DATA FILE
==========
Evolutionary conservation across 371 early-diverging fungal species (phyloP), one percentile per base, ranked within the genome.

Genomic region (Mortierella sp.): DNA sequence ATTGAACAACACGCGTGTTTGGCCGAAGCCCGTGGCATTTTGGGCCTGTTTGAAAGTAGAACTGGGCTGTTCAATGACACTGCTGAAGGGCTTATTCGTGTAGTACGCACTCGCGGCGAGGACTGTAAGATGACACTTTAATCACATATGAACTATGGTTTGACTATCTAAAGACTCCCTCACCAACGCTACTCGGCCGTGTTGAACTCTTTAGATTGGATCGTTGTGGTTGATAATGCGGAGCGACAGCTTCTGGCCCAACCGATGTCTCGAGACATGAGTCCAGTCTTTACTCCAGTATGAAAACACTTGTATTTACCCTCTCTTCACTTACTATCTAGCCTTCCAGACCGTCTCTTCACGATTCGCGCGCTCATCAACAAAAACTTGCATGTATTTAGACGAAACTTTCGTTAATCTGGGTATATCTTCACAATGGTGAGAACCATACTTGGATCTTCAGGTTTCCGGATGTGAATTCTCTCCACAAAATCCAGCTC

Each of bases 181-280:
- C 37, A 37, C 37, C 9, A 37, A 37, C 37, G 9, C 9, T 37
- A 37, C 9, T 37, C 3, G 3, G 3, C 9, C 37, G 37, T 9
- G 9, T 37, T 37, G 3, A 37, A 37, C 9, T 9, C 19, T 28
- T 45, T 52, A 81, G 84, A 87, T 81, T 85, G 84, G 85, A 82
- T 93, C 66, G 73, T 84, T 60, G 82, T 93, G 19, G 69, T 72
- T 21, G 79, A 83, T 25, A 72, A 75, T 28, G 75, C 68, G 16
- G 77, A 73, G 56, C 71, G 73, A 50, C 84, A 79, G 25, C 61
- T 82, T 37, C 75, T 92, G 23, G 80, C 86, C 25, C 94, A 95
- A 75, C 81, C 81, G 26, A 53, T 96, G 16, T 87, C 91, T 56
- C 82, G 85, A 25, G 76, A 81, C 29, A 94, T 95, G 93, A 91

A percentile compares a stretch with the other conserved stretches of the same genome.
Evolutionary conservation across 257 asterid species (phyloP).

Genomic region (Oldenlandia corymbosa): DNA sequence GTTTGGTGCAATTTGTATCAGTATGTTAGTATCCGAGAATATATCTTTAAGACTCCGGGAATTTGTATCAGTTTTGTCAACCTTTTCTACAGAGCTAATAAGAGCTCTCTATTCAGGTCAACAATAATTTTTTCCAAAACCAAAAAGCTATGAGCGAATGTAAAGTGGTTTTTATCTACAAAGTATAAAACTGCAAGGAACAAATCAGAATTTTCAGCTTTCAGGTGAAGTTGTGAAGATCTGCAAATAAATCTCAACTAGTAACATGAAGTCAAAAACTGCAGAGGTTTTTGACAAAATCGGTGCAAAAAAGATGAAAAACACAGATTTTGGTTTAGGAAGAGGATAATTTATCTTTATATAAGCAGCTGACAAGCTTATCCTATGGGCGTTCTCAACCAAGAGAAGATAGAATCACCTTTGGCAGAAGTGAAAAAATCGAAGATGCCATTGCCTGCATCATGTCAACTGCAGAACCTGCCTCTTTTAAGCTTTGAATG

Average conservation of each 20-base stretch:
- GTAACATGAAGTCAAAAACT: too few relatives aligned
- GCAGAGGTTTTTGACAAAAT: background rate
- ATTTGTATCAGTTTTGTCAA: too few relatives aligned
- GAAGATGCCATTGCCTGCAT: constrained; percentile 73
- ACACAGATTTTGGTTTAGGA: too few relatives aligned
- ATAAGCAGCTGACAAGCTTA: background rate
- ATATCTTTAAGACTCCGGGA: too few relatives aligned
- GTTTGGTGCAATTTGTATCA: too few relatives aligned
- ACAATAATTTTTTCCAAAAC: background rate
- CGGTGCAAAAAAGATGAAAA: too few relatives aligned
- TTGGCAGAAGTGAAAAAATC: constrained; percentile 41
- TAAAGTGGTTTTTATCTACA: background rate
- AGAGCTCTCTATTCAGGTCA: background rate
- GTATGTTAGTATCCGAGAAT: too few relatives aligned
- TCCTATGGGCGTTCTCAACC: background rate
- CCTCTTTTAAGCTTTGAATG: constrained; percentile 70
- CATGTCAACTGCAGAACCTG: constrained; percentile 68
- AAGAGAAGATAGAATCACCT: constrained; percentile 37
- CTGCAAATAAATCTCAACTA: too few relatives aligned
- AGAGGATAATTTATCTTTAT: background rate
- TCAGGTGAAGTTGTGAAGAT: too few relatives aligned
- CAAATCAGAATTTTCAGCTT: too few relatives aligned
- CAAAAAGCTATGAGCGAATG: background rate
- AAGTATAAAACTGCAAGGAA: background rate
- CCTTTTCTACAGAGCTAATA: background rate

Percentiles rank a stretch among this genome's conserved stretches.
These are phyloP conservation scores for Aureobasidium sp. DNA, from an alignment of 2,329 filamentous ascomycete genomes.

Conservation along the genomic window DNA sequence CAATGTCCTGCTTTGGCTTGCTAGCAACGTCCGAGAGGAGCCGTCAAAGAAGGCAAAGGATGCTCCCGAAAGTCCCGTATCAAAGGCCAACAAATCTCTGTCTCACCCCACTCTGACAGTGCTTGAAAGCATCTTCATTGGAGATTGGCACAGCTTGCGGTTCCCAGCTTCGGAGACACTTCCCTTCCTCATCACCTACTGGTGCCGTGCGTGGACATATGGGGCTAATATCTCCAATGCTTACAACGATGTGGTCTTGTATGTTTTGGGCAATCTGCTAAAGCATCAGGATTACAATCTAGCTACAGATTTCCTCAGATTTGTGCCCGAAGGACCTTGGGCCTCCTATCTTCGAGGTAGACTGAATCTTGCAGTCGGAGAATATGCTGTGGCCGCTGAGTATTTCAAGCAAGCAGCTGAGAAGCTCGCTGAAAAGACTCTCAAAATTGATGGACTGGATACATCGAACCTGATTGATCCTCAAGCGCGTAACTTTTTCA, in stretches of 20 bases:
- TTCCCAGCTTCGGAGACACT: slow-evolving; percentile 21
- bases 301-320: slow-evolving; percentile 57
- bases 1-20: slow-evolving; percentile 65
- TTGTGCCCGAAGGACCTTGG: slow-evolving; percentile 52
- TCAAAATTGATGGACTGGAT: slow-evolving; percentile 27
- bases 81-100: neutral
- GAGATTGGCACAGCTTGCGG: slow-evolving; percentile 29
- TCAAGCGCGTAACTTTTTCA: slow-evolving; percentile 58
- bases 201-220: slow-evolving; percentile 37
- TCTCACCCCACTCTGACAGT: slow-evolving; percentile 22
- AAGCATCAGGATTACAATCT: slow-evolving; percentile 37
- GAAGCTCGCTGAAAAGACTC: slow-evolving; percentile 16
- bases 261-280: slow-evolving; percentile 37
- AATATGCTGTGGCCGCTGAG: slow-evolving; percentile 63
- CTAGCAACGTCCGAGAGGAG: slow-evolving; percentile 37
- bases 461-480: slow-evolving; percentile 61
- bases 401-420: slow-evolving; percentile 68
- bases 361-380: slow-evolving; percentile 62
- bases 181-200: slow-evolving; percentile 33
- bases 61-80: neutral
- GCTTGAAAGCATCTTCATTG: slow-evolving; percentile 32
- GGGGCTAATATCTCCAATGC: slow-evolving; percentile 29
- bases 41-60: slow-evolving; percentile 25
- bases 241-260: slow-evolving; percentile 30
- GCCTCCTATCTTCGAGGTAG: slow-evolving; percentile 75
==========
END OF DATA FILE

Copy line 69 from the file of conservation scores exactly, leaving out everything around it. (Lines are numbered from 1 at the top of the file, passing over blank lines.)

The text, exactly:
- bases 241-260: slow-evolving; percentile 30